Asked about the state of Trump’s campaign in New Hampshire, Steve Stepanek, Trump’s state cochairman, pointed out that about 10 percent of the entire Trump national staff has New Hampshire roots, including the campaign manager, Corey Lewandowski, and the newly installed national political director, Jim Murphy.

“There is a deep belief within the Trump campaign that the grass-roots matters, and we already have a great grass-roots team here that no one gives us credit for,” said Stepanek, referring to the campaign’s volunteers during the primary.

Overall, Trump has a much leaner staff than Clinton. A recent Globe analysis showed Trump’s campaign was just 17 percent of the size of Clinton’s operation. Trump came under fire last year as well for having a much smaller staff compared to his GOP rivals — all 16 of whom he defeated to win the nomination.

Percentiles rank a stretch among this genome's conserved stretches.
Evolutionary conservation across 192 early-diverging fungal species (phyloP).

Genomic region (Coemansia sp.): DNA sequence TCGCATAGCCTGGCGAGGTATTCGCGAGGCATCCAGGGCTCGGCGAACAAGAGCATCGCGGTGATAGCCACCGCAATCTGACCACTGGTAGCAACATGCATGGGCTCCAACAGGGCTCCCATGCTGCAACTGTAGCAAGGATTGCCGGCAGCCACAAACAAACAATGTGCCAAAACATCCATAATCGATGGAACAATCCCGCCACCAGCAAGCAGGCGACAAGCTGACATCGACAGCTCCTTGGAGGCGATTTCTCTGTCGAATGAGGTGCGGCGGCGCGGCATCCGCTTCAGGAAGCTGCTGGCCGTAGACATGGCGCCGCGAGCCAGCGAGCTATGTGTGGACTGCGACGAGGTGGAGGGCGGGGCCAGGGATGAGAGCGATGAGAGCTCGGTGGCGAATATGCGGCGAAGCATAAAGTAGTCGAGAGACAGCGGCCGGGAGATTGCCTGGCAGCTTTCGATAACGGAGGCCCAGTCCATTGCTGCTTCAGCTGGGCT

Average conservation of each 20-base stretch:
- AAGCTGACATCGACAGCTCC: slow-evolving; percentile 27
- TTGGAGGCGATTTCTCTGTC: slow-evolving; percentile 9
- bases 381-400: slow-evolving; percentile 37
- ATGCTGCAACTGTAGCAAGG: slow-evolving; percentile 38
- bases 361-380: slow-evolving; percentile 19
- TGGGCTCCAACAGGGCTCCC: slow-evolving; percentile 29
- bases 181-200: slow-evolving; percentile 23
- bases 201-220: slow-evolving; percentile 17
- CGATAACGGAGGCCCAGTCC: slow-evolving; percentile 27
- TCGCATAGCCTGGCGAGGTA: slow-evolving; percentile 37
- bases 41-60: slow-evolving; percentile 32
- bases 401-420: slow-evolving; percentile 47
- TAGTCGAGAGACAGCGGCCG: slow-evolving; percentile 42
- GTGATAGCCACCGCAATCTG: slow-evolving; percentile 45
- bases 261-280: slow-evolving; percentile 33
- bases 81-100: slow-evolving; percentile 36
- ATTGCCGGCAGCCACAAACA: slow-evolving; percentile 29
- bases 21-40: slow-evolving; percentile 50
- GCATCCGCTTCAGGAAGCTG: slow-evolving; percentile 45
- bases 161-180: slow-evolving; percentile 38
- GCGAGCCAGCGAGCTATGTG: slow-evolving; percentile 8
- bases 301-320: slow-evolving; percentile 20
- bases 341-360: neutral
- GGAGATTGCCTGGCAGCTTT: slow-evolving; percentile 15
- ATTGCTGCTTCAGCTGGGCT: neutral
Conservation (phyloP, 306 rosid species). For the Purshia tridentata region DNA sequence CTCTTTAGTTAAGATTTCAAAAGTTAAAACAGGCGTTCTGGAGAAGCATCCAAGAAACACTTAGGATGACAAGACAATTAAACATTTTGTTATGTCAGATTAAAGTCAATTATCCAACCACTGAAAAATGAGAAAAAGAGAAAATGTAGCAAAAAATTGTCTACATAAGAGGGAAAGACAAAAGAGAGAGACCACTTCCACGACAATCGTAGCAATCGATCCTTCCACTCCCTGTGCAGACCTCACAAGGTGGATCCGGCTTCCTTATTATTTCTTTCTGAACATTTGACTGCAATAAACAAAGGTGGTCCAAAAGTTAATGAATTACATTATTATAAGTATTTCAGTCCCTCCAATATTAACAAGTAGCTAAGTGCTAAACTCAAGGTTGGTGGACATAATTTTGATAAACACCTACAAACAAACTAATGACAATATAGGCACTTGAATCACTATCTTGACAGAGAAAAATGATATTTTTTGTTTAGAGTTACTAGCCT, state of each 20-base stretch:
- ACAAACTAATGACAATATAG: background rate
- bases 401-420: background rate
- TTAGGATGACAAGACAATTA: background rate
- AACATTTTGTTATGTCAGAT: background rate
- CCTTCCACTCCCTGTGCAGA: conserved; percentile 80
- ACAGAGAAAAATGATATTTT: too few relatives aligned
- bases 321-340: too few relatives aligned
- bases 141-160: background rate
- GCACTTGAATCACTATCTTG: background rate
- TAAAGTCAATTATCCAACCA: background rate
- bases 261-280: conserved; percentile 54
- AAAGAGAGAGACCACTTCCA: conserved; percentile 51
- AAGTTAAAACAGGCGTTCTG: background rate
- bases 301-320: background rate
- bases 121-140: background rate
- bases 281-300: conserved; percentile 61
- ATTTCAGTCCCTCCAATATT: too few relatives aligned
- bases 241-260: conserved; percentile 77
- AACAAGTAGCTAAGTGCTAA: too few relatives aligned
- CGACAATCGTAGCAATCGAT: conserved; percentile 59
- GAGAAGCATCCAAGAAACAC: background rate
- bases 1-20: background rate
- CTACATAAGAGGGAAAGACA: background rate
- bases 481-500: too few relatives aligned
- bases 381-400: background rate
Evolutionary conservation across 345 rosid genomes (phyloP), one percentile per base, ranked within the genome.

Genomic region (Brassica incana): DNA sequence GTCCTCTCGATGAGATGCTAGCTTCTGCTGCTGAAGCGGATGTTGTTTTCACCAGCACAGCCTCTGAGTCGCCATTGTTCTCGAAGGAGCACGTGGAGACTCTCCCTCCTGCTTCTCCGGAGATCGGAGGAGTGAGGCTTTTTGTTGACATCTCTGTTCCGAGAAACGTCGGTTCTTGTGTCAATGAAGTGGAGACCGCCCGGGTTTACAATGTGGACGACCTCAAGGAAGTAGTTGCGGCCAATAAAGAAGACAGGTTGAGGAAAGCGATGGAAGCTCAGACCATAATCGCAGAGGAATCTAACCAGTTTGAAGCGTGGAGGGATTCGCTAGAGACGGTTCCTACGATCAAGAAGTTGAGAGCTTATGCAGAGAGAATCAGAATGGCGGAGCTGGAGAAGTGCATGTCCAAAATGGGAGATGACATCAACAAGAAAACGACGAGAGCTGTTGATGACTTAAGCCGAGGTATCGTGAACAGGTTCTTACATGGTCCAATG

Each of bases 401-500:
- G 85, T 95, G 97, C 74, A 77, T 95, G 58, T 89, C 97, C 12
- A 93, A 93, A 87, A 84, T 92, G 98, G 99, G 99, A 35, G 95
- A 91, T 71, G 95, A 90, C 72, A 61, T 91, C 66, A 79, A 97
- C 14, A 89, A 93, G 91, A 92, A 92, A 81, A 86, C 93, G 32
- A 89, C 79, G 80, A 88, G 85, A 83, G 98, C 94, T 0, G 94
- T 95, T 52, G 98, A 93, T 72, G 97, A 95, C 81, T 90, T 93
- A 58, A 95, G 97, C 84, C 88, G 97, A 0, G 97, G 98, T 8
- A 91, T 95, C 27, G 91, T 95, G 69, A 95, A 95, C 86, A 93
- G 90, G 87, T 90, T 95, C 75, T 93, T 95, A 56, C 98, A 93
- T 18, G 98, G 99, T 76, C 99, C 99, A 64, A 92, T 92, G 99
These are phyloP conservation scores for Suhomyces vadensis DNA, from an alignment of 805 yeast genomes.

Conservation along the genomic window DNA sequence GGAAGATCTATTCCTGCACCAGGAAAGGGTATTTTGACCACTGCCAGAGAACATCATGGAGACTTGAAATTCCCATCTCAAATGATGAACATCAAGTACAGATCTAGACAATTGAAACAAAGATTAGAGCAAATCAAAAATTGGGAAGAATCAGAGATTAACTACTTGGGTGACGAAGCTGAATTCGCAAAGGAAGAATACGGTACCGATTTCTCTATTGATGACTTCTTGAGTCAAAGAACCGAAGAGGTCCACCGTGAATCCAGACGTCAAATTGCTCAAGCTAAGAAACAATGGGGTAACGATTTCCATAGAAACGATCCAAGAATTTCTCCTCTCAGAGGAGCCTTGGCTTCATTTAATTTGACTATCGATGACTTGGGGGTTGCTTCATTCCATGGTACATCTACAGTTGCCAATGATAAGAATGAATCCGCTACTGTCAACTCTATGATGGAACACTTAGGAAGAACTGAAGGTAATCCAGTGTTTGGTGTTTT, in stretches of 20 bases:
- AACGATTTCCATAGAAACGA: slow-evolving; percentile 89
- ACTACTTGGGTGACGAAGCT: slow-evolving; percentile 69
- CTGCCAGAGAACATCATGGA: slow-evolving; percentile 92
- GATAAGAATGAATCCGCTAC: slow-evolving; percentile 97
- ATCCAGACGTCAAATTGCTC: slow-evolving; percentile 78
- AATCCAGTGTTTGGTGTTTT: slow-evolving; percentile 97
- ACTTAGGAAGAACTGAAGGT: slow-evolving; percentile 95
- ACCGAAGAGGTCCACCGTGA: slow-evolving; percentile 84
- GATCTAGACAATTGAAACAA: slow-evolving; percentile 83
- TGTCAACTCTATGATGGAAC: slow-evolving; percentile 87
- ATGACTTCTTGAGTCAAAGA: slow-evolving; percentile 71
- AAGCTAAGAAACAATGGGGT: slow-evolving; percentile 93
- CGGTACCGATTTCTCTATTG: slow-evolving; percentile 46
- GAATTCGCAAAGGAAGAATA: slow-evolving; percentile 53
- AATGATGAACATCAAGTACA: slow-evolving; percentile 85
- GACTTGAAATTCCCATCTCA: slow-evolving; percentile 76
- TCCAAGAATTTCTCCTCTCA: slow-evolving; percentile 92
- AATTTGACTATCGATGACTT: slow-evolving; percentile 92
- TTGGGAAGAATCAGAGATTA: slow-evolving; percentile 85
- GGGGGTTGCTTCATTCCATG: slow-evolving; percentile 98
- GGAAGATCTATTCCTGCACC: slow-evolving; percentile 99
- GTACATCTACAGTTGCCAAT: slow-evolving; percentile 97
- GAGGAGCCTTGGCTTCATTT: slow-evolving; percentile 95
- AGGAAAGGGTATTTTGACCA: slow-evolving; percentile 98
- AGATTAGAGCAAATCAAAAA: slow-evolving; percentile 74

In the middle of a workday this week, Trump’s state headquarters was locked. James Pindell/globe staff

Trump has defended the relatively small size of his campaign staff, tweeting this week that “small is good, flexible, save money and number one!”

Trump’s national spokesperson did not return a request for comment on the size of his New Hampshire staff or office hours. New Hampshire has four votes in the Electoral College, but it is nonetheless a heavily contested state in presidential races.

Trump is scheduled to return to New Hampshire on Monday to attend a high-dollar fund-raiser and deliver a speech at Saint Anselm College. It’s his first trip to New Hampshire since he won the first-in-the-nation primary by 20 points in early February.